Posts Tagged pancetta
No question about it. What I’m about to give you for a recipe is for adults. There’s no way kids will like Chipotle Panko breadcrumbs on their mac and cheese. In fact, my kids don’t like any breadcrumbs on their mac and cheese, unfortunately for them. So, here’s the deal: If you make this for them, leave off the breadcrumbs unless you ask them first. I make two versions. One is decidedly for adults because I add stuff in as well. The other is for the kids.
I also find that kids like milder cheeses, so I switch it up when I’m making it for kids. In other words, I put more Monterey Jack in for the kids, and less Cheddar. For adults, I’m liable to do just about anything. And I confess I’m a cheesaholic.
This is one of the greatest comfort foods on the planet. It distresses me when kids (who may be visiting) ask if it’s from the box. Ah, that would be a big, fat “No.” Not happening.
So, when you look at this recipe, pay close attention to the notes. This is one of those foods where you can think totally outside the recipe.
16 oz pasta (Anything goes here, except for spaghetti. I like to use Farfalle (bowties), Casserole Elbows (instead of regular elbows), Medium Shells, Rotini, or Cavatappi)
8 tbsp (one stick) butter plus an additional 4 tbsp (for the top when baking)
1/2 cup all-purpose flour
2 tbsp Tuscan seasoning (McCormick brand; great product)
1/2 tsp Kosher salt
1 tsp fresh ground black pepper
5 cups milk (whole or two-percent; your choice)
Chipotle Panko breadcrumbs (or regular Panko; your choice)
2 cup shredded cheddar cheese
1 cup shredded Monterey Jack cheese
1/2 cup finely-grated Parmesan cheese
The first thing I do is cook the pasta in a large pot until it is partially done. You’re going to bake it in the oven for at least 30 minutes, so you don’t want to cook it completely. Drain the pasta in a colander and rinse with cold water. Set aside. Another thing you can get out of the way is prepping yourself a large casserole dish by rubbing the inside thoroughly with butter. I use the tub butter for this job, specifically the light butter made with canola. It works just fine.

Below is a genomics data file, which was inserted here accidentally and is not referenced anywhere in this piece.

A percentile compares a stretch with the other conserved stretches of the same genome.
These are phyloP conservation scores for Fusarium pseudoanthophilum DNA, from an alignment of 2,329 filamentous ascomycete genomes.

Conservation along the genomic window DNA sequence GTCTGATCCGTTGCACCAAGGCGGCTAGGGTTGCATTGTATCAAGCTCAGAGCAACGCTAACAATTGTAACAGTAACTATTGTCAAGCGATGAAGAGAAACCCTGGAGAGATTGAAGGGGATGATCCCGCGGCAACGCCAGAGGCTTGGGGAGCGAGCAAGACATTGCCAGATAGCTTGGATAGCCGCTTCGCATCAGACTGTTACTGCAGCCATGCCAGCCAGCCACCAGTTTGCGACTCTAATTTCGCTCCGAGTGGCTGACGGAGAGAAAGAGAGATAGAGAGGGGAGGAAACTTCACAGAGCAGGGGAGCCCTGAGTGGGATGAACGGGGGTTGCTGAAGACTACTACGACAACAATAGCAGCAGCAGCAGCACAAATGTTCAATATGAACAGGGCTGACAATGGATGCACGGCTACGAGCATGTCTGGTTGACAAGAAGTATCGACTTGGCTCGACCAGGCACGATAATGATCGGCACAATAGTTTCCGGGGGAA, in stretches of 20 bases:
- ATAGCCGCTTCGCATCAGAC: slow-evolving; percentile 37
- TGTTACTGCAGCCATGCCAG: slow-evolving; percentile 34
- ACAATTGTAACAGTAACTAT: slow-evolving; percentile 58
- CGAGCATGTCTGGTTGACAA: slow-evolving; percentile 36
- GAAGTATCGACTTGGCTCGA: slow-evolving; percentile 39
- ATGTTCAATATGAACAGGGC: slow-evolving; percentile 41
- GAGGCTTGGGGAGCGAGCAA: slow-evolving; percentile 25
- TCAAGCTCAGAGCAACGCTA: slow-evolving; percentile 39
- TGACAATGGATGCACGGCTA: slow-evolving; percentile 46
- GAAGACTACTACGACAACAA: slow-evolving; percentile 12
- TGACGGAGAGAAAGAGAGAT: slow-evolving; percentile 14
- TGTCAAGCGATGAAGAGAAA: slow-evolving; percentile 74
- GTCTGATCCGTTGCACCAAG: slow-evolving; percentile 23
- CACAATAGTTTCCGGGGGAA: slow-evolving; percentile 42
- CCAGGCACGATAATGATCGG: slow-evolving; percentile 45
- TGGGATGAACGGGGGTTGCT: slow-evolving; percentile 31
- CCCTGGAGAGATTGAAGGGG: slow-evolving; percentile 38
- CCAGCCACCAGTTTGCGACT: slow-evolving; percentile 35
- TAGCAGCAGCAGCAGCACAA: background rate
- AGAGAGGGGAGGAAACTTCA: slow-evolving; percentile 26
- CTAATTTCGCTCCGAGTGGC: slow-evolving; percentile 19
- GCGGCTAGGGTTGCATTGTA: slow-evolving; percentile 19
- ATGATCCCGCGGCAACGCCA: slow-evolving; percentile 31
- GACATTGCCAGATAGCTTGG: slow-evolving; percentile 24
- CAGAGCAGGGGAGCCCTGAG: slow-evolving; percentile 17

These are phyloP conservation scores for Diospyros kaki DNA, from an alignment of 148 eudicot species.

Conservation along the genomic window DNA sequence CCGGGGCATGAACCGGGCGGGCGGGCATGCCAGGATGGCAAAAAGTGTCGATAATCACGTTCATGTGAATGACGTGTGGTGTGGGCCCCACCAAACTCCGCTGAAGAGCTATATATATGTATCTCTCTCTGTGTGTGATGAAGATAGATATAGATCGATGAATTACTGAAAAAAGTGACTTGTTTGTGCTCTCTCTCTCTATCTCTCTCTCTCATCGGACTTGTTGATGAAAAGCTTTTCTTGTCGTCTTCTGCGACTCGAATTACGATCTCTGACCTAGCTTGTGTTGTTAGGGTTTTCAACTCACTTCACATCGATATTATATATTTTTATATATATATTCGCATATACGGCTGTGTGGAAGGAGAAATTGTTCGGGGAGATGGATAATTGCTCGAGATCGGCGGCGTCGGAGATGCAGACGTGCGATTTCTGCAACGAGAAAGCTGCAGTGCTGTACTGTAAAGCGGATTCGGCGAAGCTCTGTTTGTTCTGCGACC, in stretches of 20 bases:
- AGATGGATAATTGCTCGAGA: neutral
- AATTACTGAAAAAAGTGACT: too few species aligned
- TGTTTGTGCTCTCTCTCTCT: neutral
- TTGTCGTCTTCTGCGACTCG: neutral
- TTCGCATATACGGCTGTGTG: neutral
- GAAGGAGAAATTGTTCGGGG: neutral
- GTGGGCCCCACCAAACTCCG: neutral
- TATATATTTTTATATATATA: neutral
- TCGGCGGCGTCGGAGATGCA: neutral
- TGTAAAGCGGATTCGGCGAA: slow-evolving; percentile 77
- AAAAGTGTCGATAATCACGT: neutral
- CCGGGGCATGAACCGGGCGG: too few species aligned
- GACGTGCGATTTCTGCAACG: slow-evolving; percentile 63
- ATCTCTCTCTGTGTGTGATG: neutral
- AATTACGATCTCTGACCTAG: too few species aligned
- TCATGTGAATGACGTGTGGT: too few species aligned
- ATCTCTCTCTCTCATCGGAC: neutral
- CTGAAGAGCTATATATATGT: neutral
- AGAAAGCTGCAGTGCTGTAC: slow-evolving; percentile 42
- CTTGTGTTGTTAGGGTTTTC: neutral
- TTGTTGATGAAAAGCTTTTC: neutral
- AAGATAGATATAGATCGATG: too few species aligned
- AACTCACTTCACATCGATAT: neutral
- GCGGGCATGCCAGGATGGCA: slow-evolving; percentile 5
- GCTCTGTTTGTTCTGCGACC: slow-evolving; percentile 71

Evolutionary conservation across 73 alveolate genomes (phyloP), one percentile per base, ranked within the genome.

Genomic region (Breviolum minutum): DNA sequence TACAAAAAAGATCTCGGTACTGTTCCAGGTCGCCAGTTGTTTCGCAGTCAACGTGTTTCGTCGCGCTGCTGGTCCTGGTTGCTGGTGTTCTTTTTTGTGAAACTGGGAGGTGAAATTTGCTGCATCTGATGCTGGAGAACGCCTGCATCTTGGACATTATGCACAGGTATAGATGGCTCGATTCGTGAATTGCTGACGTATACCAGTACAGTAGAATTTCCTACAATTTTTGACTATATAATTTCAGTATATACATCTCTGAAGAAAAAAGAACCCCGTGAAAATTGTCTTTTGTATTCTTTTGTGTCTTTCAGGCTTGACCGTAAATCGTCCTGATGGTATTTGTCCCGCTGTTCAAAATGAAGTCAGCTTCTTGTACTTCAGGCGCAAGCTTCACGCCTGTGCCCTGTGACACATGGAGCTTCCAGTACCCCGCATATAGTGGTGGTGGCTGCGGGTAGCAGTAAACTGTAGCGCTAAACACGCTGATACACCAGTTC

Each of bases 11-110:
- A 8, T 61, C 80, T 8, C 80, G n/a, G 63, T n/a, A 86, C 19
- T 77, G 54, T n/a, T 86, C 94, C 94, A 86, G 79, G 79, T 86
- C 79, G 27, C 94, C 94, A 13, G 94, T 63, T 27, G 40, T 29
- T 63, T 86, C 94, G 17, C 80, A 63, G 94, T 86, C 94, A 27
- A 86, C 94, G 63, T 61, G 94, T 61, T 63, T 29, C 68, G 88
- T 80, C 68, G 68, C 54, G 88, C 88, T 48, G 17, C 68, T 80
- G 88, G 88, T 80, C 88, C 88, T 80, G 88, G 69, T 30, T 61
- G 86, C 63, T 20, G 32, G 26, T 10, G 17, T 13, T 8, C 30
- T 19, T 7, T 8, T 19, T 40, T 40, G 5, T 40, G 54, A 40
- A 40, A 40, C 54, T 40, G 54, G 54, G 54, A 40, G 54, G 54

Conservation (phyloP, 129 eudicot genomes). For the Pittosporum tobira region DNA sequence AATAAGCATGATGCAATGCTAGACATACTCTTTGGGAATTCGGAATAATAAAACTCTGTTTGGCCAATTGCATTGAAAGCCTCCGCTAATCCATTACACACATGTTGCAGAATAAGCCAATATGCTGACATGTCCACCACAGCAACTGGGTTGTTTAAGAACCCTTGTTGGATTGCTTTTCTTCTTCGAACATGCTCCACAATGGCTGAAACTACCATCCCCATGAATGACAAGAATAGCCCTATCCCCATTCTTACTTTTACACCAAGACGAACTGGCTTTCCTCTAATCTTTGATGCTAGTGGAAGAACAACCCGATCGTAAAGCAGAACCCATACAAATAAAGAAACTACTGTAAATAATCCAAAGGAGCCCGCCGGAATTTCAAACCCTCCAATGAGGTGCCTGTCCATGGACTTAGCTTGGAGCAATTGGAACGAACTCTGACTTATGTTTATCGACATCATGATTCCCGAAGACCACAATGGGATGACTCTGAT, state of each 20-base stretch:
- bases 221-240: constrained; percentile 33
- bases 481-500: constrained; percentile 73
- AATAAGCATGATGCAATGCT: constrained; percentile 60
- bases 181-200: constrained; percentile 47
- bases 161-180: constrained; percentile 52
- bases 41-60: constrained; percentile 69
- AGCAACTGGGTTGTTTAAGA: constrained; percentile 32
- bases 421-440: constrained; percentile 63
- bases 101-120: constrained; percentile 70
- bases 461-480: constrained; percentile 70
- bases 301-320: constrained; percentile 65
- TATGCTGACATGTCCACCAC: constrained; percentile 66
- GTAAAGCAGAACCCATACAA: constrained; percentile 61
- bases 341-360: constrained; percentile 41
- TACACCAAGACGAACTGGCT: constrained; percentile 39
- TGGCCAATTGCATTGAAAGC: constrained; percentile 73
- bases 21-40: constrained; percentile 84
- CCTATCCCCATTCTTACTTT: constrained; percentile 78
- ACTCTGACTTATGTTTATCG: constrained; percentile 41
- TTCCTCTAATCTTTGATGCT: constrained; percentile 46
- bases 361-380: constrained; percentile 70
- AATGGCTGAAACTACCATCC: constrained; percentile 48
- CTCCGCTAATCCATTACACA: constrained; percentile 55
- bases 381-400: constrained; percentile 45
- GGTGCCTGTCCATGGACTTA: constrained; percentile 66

In a medium sized pan, heat the 4 cups of milk until just boiling. Set aside. While you’re doing that, take the same pan you cooked the pasta in and melt the 8 tbsp of butter over medium-high heat. Once melted, add in the flour and whisk continually until the mixture turns light brown. Remove from heat and whisk in the Tuscan seasoning, Kosher salt, and pepper.
Now, add the milk a little at a time. You’ll note that the mixture will be really thick in the beginning, but it will thin out. Once the milk has been incorporated, return this concoction to medium high heat and whisk until it’s thick enough to coat the back of a spoon. You really don’t need to check this out. You can tell when it’s ready. Trust me. Remove from heat yet again, and add all of the cheese. Mix well until all the cheese has melted and the mixture is smooth.
Now, add the partially-cooked pasta and mix well until the pasta and cheese is thoroughly incorporated. Don’t worry if you have to add a few drops of cold milk to this. Again, think outside the recipe. Do what you have to do.
Spoon the mixture into your greased casserole dish and top with Chipotle Panko Breadcrumbs. Take the additional 4 tbsp butter and cut it up so that it sits on top of the breadcrumbs.
Bake in a preheated 350-degree oven for 30 minutes or until the cheese is bubbling freely.
There are a lot of things you can do with this dish. It’s unbelievably versatile. For kids, you may want to eliminate the Chipotle Panko Breadcrumbs and replace them with regular breadcrumbs. I simply use two different casserole dishes. One with; one without. Again, that’s up to you.
But there are a number of things you can add in besides spinach:
- Chopped and sauteed Pancetta